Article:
Specifically, among the 1,108,369 participants in this cohort, patients were required to meet the following inclusion criteria, which are similar to those reported in a previous study [12]: ≥ 40 years of age; ICD-10 codes for COPD (J43–J44, except J430), and COPD medication use confirmed at least twice per year, which was assessed using prescription refill patterns from insurance claims data. The COPD medications considered in this study included long-acting muscarinic antagonists (LAMA), long-acting beta-2 agonists (LABA), inhaled corticosteroids (ICS), methylxanthines, and systemic beta-agonists.

After allowing a 1-year pre-study period, newly diagnosed COPD patients were selected based on the abovementioned inclusion criteria. This was performed to avoid any potential diagnostic conflicts. Only the 2-year post-diagnosis data were analysed for each study participant to avoid differences in follow-up periods between patients (entire cohort). Some patients in the entire cohort underwent an additional national health examination if desired. Detailed information, including laboratory data, was available for these patients, and these data were analysed separately (health-screening cohort). Figure 1 represents the flow diagram of the selection process and number of study participants.

Fig. 1
figure 1

Flow diagram showing the study participants from the NHIS-NSC v2.0: the National Health Insurance Service-National Sample Cohort version 2.0

Definitions

This study focused on severe exacerbations that required hospitalisation or emergency room visits. Episodes 7 days apart were considered as separate events [13]. Based on existing literature and data availability, data on 15 comorbidities previously reported as risk factors for exacerbations, clinical parameters, and sociodemographic variables were collected for the study [2, 14,15,16,17]. The 15 comorbidities were examined individually and grouped according to the affected organ system or disease mechanism [15] and each group was evaluated separately. Among the malignancy comorbidities, only malignancies that required hospitalisation for diagnosis or treatment were included to exclude the remote history of malignancies. The presence of target comorbidities was screened during the 1-year pre-study period using ICD-10 codes.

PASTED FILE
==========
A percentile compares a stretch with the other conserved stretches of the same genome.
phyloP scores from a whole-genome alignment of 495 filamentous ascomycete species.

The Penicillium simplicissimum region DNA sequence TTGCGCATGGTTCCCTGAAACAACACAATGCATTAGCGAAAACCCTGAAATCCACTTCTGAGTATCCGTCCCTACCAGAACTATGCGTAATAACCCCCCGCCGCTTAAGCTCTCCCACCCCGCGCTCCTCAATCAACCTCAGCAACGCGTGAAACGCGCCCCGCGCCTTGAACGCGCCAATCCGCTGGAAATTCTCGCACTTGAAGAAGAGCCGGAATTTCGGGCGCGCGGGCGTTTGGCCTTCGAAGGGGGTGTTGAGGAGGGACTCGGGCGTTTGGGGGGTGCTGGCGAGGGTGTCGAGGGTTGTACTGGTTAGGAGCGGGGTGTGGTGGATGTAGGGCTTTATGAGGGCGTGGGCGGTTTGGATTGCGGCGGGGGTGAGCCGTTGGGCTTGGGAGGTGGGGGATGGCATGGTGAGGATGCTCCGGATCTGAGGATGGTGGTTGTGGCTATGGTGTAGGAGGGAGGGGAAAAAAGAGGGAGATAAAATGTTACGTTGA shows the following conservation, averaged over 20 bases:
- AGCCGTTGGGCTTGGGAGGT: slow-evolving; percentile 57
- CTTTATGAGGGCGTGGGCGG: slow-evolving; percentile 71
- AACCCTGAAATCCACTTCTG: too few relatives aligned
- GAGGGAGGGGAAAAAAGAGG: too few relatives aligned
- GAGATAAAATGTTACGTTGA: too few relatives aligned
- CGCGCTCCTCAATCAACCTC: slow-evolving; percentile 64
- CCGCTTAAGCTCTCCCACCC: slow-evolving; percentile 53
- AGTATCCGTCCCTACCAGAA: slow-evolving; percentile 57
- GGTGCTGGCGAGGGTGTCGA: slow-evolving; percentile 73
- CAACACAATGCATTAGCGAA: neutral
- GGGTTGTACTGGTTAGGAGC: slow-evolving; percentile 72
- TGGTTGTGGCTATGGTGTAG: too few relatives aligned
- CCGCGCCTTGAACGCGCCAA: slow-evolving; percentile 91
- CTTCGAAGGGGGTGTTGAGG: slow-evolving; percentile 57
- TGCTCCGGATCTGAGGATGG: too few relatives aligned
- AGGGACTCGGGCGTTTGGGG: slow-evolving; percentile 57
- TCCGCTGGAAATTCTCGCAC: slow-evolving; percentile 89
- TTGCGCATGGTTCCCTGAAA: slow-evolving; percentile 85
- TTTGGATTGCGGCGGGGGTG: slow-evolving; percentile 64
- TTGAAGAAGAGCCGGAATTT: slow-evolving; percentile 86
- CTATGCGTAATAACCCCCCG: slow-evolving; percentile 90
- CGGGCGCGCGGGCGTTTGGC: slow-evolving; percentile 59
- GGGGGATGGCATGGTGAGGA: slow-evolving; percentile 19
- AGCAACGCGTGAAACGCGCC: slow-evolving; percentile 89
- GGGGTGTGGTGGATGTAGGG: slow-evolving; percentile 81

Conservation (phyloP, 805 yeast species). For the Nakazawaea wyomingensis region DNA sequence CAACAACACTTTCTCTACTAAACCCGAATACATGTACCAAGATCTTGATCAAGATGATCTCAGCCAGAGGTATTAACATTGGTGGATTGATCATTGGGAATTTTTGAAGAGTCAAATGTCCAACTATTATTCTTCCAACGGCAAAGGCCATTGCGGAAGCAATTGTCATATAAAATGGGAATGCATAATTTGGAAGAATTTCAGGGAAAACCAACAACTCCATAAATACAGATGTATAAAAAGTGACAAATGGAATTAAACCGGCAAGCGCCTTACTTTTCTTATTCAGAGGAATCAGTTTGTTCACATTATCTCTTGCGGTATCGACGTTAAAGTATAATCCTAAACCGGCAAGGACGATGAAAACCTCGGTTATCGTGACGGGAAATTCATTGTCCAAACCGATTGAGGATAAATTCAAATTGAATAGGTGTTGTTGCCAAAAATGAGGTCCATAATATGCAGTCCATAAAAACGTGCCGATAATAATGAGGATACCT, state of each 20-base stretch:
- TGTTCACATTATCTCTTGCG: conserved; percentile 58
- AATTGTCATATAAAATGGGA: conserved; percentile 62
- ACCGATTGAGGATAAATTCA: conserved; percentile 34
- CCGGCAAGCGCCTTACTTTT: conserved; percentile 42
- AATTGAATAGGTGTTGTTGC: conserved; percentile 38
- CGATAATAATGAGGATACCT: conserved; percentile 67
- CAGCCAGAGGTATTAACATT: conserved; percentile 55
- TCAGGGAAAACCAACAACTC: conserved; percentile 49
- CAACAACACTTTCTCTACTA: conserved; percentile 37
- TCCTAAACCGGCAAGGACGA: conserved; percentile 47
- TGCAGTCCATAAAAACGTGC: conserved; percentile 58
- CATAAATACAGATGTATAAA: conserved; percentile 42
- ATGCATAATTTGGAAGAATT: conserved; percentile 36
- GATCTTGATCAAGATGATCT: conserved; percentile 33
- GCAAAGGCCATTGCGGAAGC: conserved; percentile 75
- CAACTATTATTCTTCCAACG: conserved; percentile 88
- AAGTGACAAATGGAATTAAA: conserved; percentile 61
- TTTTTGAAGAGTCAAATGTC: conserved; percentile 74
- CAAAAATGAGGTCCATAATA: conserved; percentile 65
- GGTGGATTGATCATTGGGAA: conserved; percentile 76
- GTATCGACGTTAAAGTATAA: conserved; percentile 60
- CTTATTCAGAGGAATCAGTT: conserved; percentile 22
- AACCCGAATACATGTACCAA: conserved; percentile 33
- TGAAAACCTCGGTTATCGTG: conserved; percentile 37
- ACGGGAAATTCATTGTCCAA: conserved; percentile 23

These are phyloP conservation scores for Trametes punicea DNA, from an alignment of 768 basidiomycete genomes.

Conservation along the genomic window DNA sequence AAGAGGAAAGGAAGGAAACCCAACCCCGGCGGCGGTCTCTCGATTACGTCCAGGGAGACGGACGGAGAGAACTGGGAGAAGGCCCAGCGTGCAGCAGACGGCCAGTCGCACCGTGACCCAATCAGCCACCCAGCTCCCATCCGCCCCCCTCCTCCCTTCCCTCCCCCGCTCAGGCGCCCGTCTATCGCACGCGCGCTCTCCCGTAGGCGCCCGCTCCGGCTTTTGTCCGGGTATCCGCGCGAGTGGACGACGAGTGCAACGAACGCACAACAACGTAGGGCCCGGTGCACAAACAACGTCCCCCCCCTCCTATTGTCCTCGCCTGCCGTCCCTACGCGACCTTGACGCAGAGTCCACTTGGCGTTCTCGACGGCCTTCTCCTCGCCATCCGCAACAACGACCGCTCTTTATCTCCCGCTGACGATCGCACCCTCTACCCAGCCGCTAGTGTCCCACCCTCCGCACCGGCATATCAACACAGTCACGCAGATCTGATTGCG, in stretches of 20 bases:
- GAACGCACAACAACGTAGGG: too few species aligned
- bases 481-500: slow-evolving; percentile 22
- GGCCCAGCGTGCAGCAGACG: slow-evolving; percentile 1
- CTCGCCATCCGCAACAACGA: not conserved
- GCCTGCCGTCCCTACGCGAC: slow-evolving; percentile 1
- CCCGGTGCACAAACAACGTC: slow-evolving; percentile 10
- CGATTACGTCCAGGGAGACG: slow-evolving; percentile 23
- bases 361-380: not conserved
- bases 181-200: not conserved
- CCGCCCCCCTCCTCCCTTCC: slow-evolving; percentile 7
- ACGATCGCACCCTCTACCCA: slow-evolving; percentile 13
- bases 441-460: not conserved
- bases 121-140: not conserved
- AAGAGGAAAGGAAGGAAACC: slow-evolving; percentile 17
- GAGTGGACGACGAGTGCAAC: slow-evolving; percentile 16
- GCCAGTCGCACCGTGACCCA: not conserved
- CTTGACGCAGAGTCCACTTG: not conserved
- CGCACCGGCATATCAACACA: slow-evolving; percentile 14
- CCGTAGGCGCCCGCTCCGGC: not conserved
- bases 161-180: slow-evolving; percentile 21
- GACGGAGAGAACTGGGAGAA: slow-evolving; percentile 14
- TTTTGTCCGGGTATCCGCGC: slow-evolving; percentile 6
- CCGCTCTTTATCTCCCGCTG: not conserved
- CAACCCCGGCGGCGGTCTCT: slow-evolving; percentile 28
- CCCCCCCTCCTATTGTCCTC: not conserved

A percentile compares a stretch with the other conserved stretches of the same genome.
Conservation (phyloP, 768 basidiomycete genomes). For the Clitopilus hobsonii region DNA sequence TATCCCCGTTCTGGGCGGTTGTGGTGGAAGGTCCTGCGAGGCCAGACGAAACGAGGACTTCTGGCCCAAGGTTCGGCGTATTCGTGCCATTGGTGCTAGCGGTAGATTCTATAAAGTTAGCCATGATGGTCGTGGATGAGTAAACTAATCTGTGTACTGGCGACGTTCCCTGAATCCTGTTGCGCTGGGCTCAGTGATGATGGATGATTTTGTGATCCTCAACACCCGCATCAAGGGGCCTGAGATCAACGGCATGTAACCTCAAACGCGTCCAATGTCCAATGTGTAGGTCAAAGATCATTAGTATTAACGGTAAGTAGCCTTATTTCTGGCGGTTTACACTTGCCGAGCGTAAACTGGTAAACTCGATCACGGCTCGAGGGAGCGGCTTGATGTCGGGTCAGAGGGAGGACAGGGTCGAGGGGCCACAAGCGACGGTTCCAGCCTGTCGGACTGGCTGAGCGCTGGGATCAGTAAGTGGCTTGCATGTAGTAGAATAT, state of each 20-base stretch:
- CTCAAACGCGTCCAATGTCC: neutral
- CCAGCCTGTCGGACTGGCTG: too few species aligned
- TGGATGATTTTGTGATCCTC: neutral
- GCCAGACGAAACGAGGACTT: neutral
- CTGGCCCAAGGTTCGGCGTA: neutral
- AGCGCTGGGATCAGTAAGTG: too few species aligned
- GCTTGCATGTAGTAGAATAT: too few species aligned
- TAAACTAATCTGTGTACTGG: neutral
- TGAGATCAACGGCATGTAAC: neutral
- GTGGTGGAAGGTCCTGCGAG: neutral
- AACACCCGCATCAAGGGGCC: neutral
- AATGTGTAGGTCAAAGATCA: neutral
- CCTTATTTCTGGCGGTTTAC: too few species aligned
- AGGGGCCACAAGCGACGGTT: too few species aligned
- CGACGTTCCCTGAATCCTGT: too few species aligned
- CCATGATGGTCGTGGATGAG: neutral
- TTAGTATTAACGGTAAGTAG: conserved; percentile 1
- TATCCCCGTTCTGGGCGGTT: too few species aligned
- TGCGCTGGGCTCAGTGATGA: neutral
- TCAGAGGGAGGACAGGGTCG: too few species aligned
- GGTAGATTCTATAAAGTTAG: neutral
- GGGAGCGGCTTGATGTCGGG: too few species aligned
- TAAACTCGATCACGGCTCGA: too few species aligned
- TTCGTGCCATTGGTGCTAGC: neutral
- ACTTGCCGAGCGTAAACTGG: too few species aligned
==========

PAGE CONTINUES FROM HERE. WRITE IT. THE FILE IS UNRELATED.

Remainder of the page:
As for other variables, body mass index (BMI; kg/m2) was classified as follows: low (< 18.5), normal (18.5–22.9), overweight (23–24.9), and obese (≥ 25) [18]. The reference ranges of blood test findings, as recommended by the cohort user manual [11], were as follows: the normal haemoglobin level was 13.0–16.4 g/dL for males and 12.0–15.5 g/dL for females; the normal fasting blood glucose level was 100–125 mg/dL; the normal total cholesterol (TC) level was < 200 mg/dL; and the normal serum creatinine level was < 1.5 mg/dL.

Statistical analysis

Baseline characteristics were compared between groups according to exacerbation history using a t-test and chi-squared test. All data are presented as mean ± standard deviation values for continuous variables or as frequencies and proportions for categorical variables. Multivariate logistic regression analyses were conducted to explore the associations between the variables and severe COPD exacerbations.

All variables for which the p-value was < 0.1, in the univariate analysis, were included in a multiple logistic regression analysis using the backward elimination method. The results were reported using adjusted odds ratios (ORs) and 95% confidence intervals (CIs). A multiple imputation procedure was applied using the Markov chain Monte Carlo method to impute missing values in the health-screening cohort. The multiple imputed datasets were analysed using the same analytical procedures, and the results from these analyses were combined to obtain an overall estimate. Data were analysed using SAS Enterprise Guide software version 7.1 (SAS Institute, Inc., Cary, NC, USA). Statistical significance was set at p < 0.05.

Results

Baseline characteristics of the entire and health-screening cohorts

Table 1 shows the baseline characteristics of the 12,554 eligible patients in the entire cohort according to the presence or absence of severe exacerbations. Overall, 54.8% of the patients were male, and the mean age was 66.74 years; 12.4% of patients experienced one or more severe exacerbations over the 2-year study period, and the mean number of severe COPD exacerbations was 1.49. The severe exacerbations group had a higher proportion of male patients, the mean age was significantly higher, and more patients received medical aid and had lower incomes compared to no exacerbation group.

Table 1 Baseline characteristics of the study participants: entire cohort

Regarding comorbidities, the mean number of comorbidities was 2.88 in the exacerbation group and 2.52 in the group without exacerbations. Only 11.9% of the patients without exacerbations and 8.2% of those with exacerbations showed no comorbidities. Hypertension, asthma, dyslipidaemia, diabetes mellitus (DM), and gastrointestinal reflux disease (GERD) were common comorbidities in this cohort. Comorbidities were more common in those with severe exacerbations than in those without.